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River85
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(Original post by Gazza27)
What if I somehow got onto a master course in sport science? I only got a 2:2 in my degree, maybe because I wasn't really interested or maybe I just plain wasn't clever enough.

At my Uni you could do a masters in anything if you got 2:1 or higher and a master only in that subject if you got a 2:2! Anything lower than a Geoffrey and you couldn't progress.
So somehow if I managed to blag my way onto a master course in sports science, would there be funding available to me for that?
Of course there is "funding" available for postgraduate degrees. However, not the same kind of funding available to undergraduate courses. There will be no state funded loan.

For postgrad you will usually get funding from sources such as Research Councils, various bodies, the universities themselves, charities and trusts. To gain funding is very competitive, and can take a significant amount of time in completing grant applications.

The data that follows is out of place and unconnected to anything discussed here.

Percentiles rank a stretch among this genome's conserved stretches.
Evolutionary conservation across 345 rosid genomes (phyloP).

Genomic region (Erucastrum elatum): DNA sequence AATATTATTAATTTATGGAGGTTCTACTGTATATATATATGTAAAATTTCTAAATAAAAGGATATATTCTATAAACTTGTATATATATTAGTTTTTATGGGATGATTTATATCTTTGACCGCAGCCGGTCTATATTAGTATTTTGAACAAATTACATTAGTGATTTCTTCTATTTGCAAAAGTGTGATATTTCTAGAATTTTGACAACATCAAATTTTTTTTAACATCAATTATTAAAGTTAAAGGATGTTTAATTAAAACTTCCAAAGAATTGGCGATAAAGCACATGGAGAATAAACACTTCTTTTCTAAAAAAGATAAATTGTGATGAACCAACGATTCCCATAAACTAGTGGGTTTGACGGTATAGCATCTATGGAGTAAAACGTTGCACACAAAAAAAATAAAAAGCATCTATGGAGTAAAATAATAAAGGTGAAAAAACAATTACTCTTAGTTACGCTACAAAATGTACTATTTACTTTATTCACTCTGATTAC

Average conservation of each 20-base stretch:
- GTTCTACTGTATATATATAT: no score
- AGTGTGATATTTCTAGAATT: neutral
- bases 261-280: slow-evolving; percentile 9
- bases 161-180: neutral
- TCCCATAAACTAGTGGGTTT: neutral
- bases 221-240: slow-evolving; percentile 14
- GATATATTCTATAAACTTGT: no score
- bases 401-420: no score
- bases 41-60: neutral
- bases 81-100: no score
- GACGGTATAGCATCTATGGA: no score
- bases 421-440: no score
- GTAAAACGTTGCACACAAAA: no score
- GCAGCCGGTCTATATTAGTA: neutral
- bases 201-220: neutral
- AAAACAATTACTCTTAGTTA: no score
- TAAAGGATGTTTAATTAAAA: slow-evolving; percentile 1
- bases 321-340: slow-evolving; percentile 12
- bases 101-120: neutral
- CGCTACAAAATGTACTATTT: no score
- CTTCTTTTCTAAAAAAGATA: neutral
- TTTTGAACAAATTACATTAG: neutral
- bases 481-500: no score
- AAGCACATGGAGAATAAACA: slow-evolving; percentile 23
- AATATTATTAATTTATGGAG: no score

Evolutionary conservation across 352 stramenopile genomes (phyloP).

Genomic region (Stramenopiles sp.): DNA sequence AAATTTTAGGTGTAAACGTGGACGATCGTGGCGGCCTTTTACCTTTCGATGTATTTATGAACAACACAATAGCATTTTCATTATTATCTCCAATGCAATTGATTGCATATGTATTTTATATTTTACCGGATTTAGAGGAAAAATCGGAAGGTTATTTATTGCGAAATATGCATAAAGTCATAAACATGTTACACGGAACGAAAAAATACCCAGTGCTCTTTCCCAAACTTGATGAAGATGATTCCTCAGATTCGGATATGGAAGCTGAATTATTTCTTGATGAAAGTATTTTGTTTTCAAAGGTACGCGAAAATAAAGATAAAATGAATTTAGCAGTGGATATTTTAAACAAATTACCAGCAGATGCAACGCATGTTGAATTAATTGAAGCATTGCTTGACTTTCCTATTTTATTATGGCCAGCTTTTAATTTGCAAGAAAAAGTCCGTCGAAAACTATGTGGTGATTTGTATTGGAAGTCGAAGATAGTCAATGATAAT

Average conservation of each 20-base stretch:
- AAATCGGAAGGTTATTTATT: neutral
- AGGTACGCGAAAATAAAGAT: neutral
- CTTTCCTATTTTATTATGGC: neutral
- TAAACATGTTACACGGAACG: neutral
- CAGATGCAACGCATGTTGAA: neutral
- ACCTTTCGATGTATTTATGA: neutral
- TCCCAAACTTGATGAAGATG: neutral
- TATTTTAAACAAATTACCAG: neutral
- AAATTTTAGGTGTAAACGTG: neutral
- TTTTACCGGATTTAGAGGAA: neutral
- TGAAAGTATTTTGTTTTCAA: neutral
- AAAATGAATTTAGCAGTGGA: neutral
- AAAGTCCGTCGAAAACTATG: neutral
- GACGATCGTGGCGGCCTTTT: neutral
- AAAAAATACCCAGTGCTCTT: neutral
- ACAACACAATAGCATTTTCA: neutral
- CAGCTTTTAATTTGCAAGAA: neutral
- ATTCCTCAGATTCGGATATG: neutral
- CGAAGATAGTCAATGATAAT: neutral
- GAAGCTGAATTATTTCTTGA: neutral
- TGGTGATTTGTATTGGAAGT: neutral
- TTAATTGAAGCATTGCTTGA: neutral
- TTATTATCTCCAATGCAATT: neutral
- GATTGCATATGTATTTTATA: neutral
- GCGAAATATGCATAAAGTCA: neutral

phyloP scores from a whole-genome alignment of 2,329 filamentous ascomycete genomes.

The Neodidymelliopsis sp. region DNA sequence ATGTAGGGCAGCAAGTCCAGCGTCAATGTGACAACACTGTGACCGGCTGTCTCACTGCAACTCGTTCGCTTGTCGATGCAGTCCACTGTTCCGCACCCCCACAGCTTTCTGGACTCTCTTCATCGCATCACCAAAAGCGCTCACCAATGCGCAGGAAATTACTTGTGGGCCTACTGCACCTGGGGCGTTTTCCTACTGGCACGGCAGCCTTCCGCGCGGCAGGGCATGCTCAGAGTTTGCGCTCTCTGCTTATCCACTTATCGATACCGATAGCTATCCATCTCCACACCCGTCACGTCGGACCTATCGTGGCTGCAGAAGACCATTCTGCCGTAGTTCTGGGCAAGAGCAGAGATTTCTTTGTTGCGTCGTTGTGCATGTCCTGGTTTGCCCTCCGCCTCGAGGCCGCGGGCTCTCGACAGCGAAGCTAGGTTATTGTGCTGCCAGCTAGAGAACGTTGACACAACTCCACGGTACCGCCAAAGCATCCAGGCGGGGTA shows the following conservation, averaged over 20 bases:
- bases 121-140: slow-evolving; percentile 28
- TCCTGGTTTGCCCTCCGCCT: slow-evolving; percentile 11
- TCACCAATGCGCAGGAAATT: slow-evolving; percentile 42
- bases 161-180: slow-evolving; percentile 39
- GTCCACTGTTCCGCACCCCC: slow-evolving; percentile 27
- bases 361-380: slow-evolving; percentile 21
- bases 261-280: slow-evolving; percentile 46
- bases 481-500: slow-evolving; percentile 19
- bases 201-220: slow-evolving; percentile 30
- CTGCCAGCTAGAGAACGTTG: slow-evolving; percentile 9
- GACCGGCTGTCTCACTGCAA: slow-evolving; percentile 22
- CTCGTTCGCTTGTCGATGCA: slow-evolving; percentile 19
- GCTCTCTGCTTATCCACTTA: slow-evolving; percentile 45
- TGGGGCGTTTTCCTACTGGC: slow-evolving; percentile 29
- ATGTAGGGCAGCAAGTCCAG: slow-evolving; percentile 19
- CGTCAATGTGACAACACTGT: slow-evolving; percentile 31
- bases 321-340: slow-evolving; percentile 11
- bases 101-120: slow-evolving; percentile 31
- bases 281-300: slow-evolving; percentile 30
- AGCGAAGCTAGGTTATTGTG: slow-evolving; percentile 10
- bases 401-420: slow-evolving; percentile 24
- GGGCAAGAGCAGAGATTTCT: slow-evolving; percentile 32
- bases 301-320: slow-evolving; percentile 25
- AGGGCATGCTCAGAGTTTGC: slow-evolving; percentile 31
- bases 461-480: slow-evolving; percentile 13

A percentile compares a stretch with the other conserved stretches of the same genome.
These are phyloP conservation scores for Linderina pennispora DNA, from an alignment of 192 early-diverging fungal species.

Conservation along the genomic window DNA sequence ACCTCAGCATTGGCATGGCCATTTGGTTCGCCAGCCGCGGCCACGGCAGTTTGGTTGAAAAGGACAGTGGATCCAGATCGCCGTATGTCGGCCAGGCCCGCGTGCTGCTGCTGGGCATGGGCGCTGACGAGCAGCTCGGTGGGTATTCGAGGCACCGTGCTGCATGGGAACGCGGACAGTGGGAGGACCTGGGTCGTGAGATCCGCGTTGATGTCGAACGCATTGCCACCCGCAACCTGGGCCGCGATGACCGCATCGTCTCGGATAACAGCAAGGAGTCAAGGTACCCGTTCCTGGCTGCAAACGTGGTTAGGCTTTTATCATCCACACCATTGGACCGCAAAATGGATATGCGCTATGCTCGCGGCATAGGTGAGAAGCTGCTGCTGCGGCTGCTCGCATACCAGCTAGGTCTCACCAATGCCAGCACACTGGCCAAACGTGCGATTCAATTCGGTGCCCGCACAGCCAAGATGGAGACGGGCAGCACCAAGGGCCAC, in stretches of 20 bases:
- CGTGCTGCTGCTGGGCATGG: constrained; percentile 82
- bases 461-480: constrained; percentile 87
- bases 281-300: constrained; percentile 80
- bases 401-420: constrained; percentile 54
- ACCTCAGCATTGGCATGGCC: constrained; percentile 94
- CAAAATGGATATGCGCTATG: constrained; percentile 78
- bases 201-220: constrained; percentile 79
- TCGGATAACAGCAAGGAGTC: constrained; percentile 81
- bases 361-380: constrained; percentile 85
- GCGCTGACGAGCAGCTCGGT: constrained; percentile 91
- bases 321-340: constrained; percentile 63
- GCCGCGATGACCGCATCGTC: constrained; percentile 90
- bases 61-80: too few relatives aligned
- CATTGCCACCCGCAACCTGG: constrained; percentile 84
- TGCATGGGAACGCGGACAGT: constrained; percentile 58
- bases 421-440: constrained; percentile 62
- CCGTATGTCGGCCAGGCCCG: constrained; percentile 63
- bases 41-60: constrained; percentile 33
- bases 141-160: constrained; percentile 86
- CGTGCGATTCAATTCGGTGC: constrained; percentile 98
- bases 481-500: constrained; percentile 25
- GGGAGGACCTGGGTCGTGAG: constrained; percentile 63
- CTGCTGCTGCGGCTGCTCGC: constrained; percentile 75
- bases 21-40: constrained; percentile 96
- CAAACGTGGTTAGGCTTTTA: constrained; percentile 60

Getting funding in Sports Science, with a 2:2, will be very difficult. Ideally you need a first, or certainly no lower than a mid/high 2:1.

The only other alternative would be the BTEC,A Level or NVQ route at college but you have to pay for them unless you do them full time and I can't really afford to do that in my life right now having just turned 24. I would happily go back to Uni but feel I may be to old to attend a college full time.
I believe even if you do them FT you'll still need to pay for them as you are over 19, and have a degree.
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Gazza27
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(Original post by River85)
Of course there is "funding" available for postgraduate degrees. However, not the same kind of funding available to undergraduate courses. There will be no state funded loan.

For postgrad you will usually get funding from sources such as Research Councils, various bodies, the universities themselves, charities and trusts. To gain funding is very competitive, and can take a significant amount of time in completing grant applications.

Getting funding in Sports Science, with a 2:2, will be very difficult. Ideally you need a first, or certainly no lower than a mid/high 2:1.



I believe even if you do them FT you'll still need to pay for them as you are over 19, and have a degree.